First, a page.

Washington • Months before the FBI raided Michael Cohen’s office and hotel room, investigators were examining the flow of foreign money into his bank accounts and looking into whether the funds might be connected to a plan to lift sanctions on Russia, according to court filings unsealed Wednesday.
The five search warrant applications, made in the early weeks and months of special counsel Robert Mueller’s Russia investigation in 2017, were made public in response to requests from The Associated Press and other media organizations.
Ultimately, Cohen was not charged by Mueller or by prosecutors in New York with anything related to Russian collusion or illegal influence peddling, but the documents shed further light on how he capitalized financially on his closeness to the president immediately following the 2016 election.
Cohen, who at the time was the president's personal lawyer and a close aide and confidant, quickly cut deals to act as a highly paid consultant to several foreign and domestic companies with business interests linked to federal government decisions.
Investigators said in the warrant applications that a corporate entity Cohen had created, Essential Consultants LLC, had received multiple deposits from foreign businesses and entities, including from companies they said had "significant ties to foreign governments or are entities controlled by foreign governments."
Essential Consultants received funds from U.S. and foreign corporations who appear to have approached Cohen "in connection with political objectives in the Trump administration," investigators wrote.
Investigators were especially curious about deposits of more than $416,000 from an account linked to an investment management firm, Columbus Nova, LLC. The warrants link that firm, and the holding company that controls it, to Viktor Vekselberg, a Russian oligarch with ties to Russian President Vladimir Putin.
In an application to search his Trump Organization email account, prosecutors said Cohen exchanged over 230 phone calls and 950 text messages with the CEO of Columbus Nova between Nov. 8, 2016, and July 14, 2017. There were no text messages or phone calls before Election Day in 2016, prosecutors said.
Columbus Nova has said in a statement that it is solely owned and controlled by Americans. It has described as false any allegation that Vekselberg used Columbus Nova as a conduit for payments to Cohen.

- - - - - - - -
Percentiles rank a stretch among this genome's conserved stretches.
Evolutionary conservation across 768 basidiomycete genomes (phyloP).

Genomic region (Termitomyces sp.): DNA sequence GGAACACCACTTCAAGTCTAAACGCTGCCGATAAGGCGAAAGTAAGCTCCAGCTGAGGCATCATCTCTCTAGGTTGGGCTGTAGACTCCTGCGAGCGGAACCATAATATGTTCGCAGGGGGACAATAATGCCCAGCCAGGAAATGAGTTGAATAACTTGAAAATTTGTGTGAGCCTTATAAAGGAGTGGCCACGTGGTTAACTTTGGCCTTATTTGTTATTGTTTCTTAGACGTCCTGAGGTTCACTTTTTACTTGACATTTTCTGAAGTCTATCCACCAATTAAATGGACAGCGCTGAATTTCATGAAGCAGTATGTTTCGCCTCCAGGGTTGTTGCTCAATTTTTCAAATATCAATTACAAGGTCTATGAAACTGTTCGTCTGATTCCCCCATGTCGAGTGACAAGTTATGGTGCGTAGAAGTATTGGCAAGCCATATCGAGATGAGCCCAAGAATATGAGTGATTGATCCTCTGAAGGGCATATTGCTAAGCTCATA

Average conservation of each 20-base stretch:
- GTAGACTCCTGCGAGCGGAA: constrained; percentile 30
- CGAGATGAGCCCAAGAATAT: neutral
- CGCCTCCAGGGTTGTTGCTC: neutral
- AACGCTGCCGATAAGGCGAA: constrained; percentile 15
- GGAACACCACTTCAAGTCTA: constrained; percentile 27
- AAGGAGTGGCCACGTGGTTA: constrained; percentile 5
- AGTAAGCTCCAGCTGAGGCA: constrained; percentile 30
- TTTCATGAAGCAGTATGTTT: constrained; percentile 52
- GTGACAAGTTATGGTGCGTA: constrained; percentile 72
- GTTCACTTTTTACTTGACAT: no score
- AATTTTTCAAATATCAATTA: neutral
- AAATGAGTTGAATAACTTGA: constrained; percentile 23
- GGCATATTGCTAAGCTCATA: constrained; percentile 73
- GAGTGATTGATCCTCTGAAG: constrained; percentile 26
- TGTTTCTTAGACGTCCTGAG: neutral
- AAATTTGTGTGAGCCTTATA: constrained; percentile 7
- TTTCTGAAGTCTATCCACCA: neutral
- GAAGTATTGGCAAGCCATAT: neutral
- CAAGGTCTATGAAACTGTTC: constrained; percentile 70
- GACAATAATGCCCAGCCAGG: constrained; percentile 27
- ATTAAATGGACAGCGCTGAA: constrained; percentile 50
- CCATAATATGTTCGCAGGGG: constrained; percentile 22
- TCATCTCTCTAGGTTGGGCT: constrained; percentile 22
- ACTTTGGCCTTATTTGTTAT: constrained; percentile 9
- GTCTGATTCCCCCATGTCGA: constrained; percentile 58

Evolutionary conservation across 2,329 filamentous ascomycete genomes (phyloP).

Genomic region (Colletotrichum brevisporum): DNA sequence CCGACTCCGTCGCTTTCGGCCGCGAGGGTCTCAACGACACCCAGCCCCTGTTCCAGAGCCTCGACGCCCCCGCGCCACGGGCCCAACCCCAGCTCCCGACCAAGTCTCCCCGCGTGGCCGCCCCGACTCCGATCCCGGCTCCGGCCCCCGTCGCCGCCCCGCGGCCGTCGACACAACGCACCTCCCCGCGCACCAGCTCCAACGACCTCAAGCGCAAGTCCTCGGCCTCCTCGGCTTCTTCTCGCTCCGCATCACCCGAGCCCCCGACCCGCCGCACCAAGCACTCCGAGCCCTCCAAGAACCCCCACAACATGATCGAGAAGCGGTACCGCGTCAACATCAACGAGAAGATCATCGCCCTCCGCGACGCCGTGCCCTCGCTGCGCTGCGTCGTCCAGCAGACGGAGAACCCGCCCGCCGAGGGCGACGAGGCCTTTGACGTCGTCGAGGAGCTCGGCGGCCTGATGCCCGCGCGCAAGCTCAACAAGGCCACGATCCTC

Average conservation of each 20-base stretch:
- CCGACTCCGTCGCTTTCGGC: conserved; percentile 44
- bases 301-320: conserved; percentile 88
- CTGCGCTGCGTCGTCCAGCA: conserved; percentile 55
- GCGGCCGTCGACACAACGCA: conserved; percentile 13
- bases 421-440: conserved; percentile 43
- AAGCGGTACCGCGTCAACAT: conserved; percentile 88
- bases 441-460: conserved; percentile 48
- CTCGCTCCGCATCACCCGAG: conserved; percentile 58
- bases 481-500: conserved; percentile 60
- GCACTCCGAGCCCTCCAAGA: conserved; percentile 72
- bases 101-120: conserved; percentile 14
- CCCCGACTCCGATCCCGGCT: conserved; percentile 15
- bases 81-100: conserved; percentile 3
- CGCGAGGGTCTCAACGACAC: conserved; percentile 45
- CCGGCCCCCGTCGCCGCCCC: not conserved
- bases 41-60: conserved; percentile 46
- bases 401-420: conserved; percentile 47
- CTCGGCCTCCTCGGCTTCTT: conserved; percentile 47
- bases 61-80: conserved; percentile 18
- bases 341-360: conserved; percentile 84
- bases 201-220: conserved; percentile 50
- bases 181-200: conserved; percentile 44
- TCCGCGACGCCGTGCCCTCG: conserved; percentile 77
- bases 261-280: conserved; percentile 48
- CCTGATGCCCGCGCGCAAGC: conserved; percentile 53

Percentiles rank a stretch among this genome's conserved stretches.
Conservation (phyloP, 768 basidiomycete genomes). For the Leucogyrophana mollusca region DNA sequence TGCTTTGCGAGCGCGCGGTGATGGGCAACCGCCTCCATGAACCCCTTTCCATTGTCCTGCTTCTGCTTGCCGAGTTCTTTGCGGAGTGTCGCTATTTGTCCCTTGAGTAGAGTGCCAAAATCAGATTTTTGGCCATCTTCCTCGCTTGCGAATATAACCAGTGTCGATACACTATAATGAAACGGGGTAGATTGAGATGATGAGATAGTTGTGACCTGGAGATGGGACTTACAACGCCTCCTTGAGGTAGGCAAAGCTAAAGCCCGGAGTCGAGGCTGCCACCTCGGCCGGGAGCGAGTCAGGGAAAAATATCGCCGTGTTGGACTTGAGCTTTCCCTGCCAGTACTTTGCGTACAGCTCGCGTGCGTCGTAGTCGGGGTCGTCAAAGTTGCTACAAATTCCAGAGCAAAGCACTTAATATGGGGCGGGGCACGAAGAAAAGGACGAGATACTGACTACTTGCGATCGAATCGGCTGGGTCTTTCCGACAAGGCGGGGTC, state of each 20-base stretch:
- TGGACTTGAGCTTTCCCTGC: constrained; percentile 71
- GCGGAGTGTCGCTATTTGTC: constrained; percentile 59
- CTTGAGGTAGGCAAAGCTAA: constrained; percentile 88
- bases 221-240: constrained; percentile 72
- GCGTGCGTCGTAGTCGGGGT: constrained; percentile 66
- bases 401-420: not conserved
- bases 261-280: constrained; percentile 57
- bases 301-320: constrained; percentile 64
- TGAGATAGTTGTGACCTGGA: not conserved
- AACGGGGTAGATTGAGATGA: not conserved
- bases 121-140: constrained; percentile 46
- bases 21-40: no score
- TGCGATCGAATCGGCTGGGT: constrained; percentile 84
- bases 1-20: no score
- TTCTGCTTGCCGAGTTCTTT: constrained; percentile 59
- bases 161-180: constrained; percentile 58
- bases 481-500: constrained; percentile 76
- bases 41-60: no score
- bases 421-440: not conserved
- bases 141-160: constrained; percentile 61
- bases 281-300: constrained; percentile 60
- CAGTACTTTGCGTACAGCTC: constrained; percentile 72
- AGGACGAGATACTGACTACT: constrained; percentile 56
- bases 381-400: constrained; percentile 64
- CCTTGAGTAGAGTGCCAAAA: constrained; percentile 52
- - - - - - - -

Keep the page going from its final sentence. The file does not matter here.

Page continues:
The warrant applications also make clear that investigators at the time were examining whether any of the fund transfers were connected to Cohen's involvement in a plan, described months earlier in a New York Times story, to try to get the U.S. to lift sanctions on Russia.
Cohen has acknowledged offering his insights into Trump's administration to multiple corporate clients, but said he broke no laws in doing so. Representatives for Cohen, who began serving a three-year prison sentence this month, declined to comment Wednesday.
The newly unsealed material reveals nothing about Trump's own role in the crimes that put Cohen behind bars.
Cohen is now serving a three-year prison sentence for tax evasion, lying to Congress about a Trump real estate project in Moscow, and campaign finance violations related to hush-money payments he orchestrated to two women who claimed to have had affairs with Trump, the porn actress Stormy Daniels and erotic model Karen McDougal.
The warrant applications, which covered requests to search Cohen's email accounts, including one associated with the Trump Organization, were blacked out in certain sections to protect the secrecy of an ongoing federal investigation into Cohen's campaign finance crimes.
Cohen has said he arranged payments to McDougal and Daniels at Trump's behest, which the president has denied along with the affairs.
Associated Press writers Michael Balsamo and Chad Day in Washington and Michael R. Sisak and Jim Mustian in New York contributed to this report.